The Left Hand of Equals

The Left Hand of Equals, by James Noble, Andrew P. Black, Kim B. Bruce, Michael Homer, Mark S. Miller:

When is one object equal to another object? While object identity is fundamental to object-oriented systems, object equality, although tightly intertwined with identity, is harder to pin down. The distinction between identity and equality is reflected in object-oriented languages, almost all of which provide two variants of “equality”, while some provide many more. Programmers can usually override at least one of these forms of equality, and can always define their own methods to distinguish their own objects.

This essay takes a reflexive journey through fifty years of identity and equality in object-oriented languages, and ends somewhere we did not expect: a “left-handed” equality relying on trust and grace.

This covers a lot of ground, not only historical, but conceptual, like the meaning of equality and objects. For instance, they consider Ralph Johnson on what object oriented programming means:

I explain three views of OO programming. The Scandinavian view is that an OO system is one whose creators realise that programming is modelling. The mystical view is that an OO system is one that is built out of objects that communicate by sending messages to each other, and computation is the messages flying from object to object. The software engineering view is that an OO system is one that supports data abstraction, polymorphism by late-binding of function calls, and inheritance.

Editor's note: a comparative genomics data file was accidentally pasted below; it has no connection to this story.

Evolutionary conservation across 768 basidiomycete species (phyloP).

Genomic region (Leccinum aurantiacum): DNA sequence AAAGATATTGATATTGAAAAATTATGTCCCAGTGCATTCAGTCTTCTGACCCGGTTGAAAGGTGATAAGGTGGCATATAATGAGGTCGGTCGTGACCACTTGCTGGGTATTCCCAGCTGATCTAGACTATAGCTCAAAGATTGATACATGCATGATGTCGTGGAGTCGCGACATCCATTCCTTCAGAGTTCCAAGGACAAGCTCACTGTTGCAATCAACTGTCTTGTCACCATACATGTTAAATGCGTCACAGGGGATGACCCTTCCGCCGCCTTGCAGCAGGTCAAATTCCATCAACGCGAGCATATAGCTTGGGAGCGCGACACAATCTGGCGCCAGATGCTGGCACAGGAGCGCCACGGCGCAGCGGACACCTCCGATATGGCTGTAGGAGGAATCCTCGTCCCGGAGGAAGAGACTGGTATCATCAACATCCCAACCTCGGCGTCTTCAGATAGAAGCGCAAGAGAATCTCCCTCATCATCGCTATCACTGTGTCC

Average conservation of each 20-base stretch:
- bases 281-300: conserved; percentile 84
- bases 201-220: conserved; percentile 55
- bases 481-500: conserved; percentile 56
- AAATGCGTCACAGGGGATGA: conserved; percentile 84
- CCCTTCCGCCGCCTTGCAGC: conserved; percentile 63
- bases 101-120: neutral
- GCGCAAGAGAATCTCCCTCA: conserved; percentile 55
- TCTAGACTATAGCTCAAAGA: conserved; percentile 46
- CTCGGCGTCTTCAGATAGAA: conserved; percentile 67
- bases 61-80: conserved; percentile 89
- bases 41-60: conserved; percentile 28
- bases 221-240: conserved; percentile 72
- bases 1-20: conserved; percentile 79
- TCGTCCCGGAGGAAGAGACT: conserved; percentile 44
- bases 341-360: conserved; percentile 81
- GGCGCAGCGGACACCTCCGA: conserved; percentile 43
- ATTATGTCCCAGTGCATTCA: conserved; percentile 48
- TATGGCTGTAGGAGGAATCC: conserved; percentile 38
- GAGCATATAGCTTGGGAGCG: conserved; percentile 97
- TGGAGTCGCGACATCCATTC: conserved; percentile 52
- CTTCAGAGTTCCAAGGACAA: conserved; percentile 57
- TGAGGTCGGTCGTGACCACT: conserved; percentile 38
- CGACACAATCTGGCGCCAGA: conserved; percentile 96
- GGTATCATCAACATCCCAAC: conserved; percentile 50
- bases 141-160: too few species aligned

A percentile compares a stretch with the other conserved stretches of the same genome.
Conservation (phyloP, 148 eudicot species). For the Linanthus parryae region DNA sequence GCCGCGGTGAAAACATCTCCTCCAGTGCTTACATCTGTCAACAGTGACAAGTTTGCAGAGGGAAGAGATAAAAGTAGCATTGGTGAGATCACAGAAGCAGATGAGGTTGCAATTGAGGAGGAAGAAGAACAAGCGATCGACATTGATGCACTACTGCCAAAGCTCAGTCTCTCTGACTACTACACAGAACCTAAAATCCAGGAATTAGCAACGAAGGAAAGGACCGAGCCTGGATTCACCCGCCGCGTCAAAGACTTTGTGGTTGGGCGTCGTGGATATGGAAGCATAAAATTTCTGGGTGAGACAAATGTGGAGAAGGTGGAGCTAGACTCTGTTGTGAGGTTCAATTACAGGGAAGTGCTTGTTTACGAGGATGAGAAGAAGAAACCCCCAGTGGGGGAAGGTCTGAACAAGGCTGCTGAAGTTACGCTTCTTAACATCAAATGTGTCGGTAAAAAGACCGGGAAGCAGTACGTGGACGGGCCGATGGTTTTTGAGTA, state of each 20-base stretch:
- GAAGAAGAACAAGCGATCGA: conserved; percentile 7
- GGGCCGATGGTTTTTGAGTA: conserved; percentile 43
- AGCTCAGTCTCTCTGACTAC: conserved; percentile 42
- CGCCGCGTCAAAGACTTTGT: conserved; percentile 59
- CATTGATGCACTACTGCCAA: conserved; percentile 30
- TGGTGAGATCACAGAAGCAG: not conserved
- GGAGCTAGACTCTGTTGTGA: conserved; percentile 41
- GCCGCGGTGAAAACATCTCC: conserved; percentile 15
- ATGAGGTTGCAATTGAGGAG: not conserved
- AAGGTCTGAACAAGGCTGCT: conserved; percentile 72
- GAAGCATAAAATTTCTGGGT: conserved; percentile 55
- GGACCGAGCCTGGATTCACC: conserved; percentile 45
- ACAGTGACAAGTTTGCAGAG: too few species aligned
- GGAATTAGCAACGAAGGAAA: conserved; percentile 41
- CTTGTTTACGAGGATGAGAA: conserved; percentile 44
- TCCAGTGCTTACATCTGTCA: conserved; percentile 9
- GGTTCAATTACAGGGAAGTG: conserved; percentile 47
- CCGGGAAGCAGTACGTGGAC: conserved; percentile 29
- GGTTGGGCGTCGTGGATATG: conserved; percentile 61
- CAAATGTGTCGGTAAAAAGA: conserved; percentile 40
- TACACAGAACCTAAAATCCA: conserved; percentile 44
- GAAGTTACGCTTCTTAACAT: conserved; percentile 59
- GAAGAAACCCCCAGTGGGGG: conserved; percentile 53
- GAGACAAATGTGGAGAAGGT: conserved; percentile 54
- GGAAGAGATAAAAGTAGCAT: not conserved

And constrast with William Cook's autognosis/procedural-abstraction view, which we've discussed here before.

The paper's goal then becomes clear: "What can we do to provide an equality operator for a pure, autognostic object-oriented language?" They answer this question in the context of the Grace programming language. As you might expect from some of the authors, security and trust are important considerations.

Site migration

Update: The migration of LtU to new servers is complete.

If you notice any issues with the site, please post in this thread (if you can), or email me at antonvs8 at (gmail domain).

Original announcement appears below:

This evening (Sunday, US Eastern time), Lambda the Ultimate will be migrated to new servers.

The site will be offline for around 30 minutes, while this migration and some database maintenance is in progress.

The new platform is a shiny new Kubernetes cluster, which will enable some long-overdue improvements to the site in 2018.